To all those who think they weren't properly judged in the Presidential Fitness Challenge in elementary school, the government has struck again.
Reps. Ron Kind (D-Wis.) and Aaron Schock (R-Ill.) have introduced the Physical Activity Guidelines for Americans Act, H.R. 2179, which would require the Department of Health and Human Services (HHS) to publish a decennial exercise guideline for Americans.
“Public health and physical fitness are pressing concerns for our country, and in order to get the best results it’s important to instill healthy habits and routines early in life,” Kind said. The bill’s other co-sponsor, Rep. Schock, made the cover of Men’s Health Magazine in 2011 as “America’s Fittest Congressman.”
The bill, praised by The American College of Sports Medicine, calls for the decennial report to use “current scientific and medical knowledge” to establish recommendations different age groups that will be promoted by the federal government.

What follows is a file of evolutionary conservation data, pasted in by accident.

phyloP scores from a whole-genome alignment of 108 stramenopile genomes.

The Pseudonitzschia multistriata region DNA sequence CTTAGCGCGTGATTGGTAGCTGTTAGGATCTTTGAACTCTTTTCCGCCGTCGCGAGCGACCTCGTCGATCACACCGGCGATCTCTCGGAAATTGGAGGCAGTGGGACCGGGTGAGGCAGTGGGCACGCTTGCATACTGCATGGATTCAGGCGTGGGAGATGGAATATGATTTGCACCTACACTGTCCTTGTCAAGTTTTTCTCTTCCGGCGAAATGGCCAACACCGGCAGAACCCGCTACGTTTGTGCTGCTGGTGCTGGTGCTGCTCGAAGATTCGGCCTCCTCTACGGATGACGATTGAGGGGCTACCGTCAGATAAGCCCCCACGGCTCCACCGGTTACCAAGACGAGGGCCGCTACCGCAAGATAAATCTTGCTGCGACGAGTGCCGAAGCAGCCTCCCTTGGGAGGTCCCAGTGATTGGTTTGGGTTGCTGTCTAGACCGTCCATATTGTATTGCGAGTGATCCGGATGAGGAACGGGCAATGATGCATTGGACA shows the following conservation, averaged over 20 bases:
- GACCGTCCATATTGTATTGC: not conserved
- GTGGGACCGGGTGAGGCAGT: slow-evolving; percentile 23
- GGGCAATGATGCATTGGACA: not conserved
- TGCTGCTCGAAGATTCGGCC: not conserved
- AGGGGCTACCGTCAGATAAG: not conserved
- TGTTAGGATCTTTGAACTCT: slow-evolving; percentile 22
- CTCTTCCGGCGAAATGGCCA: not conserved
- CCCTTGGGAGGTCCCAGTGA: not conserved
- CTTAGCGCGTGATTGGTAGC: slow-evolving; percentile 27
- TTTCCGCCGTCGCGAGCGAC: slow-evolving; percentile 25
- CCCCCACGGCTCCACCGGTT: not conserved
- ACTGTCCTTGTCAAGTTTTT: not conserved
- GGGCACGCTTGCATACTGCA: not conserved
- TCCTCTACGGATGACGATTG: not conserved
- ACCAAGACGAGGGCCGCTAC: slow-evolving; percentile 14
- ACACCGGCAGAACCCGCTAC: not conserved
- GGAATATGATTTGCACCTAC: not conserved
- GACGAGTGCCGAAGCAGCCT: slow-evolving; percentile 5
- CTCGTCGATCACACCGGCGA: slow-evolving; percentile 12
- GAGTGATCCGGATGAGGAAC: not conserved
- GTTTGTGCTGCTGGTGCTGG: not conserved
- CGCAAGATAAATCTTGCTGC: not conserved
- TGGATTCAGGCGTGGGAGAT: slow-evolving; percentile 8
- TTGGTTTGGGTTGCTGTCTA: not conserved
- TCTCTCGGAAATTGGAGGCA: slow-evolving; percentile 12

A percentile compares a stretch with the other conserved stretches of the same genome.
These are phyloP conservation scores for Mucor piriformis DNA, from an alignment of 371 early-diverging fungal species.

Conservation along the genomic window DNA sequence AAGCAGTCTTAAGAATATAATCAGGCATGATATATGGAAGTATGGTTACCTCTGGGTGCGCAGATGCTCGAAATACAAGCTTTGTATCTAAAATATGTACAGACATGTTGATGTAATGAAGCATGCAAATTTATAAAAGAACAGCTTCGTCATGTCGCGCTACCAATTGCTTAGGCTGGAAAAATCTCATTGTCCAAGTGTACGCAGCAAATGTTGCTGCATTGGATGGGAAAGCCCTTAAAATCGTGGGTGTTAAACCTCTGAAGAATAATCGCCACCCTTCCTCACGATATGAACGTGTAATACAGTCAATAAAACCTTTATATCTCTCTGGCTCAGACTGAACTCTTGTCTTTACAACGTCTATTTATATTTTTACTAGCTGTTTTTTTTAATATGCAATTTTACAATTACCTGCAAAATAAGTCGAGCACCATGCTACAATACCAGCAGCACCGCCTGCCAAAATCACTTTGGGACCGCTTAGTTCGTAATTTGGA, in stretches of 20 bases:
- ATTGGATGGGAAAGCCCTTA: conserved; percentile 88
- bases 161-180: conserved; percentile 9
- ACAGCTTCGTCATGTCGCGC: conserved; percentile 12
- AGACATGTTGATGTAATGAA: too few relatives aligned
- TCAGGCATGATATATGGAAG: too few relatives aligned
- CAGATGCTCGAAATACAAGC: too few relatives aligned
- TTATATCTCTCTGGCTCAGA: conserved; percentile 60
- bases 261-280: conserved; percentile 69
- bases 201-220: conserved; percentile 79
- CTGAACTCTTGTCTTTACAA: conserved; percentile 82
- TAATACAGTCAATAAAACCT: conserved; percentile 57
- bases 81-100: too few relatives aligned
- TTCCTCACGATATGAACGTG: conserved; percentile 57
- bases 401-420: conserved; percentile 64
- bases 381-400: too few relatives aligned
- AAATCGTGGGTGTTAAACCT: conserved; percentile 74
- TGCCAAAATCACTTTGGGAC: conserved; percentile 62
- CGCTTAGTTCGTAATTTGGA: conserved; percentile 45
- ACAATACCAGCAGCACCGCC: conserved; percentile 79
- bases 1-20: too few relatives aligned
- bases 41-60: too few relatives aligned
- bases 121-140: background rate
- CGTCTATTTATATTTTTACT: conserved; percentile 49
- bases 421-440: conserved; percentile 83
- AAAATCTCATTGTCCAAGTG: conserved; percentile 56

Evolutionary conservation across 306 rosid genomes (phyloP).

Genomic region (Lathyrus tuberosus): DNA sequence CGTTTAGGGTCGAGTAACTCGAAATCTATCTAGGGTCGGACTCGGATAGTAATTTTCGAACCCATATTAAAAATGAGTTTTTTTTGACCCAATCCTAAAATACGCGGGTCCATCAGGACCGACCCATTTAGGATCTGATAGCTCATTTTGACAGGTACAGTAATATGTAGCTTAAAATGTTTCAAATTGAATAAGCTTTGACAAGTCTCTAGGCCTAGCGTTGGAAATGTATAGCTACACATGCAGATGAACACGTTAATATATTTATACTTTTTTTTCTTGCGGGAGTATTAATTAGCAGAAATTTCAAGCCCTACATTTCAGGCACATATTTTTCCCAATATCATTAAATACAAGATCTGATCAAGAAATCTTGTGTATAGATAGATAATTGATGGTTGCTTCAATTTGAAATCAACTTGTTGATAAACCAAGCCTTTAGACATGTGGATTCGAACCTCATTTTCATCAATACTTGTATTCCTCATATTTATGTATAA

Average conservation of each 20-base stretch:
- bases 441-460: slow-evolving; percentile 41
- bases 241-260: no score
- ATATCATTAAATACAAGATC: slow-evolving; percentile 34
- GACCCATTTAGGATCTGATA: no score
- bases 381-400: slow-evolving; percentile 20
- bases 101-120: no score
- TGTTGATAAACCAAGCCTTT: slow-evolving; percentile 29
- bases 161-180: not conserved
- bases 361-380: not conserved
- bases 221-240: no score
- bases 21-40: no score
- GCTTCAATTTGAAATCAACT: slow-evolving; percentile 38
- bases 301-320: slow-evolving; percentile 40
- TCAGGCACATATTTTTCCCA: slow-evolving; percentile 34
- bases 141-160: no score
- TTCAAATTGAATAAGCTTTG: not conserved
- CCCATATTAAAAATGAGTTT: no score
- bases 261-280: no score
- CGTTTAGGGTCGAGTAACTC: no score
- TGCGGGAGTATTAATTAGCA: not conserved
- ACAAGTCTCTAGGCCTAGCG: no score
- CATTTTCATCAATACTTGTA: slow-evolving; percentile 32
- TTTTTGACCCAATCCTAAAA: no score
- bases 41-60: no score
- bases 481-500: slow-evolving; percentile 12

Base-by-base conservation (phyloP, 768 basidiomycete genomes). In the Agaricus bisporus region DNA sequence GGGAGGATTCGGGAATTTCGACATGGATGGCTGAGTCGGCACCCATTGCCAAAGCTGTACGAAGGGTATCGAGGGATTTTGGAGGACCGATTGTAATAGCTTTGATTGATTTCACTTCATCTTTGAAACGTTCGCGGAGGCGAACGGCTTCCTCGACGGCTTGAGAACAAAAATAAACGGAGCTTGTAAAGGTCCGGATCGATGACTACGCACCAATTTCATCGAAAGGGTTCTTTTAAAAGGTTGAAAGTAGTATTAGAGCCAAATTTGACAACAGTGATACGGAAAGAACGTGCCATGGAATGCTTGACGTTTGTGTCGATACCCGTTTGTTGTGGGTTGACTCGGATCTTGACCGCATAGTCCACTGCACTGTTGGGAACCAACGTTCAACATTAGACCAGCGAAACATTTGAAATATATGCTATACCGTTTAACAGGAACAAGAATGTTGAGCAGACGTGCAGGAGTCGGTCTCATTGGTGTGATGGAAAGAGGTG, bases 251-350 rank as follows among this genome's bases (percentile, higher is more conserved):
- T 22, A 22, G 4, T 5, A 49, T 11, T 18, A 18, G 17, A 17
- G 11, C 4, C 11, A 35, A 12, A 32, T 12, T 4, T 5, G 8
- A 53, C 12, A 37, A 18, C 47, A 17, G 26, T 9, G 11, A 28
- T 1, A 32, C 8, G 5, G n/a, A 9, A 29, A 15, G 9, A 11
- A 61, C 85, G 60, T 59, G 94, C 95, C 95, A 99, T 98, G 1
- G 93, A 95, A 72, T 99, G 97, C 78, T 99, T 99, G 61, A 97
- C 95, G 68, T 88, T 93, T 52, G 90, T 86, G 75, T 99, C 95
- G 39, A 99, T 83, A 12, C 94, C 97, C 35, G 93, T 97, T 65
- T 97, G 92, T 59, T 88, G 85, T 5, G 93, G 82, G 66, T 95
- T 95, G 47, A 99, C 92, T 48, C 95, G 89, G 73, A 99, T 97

Earlier this week the Institute of Medicine released their report recommending that schools provide at least an hour of physical activity per day for student, saying that currently only half of students are reaching that number. In a statement the American Heart Association said: “This new IOM report reminds us once again that the nation’s schools are on the frontline of the fight against childhood obesity.”
The majority of states mandate physical education according to the American Alliance for Health, Physical Education, Recreation, and Dance. But most do not set a time, and allow exemptions or substitutions for other extra-curricular activities that are not necessarily exercise-intensive.
Between 16% and 33% of children and adolescents are obese today, and these obese children have an 80% chance of becoming obese adults.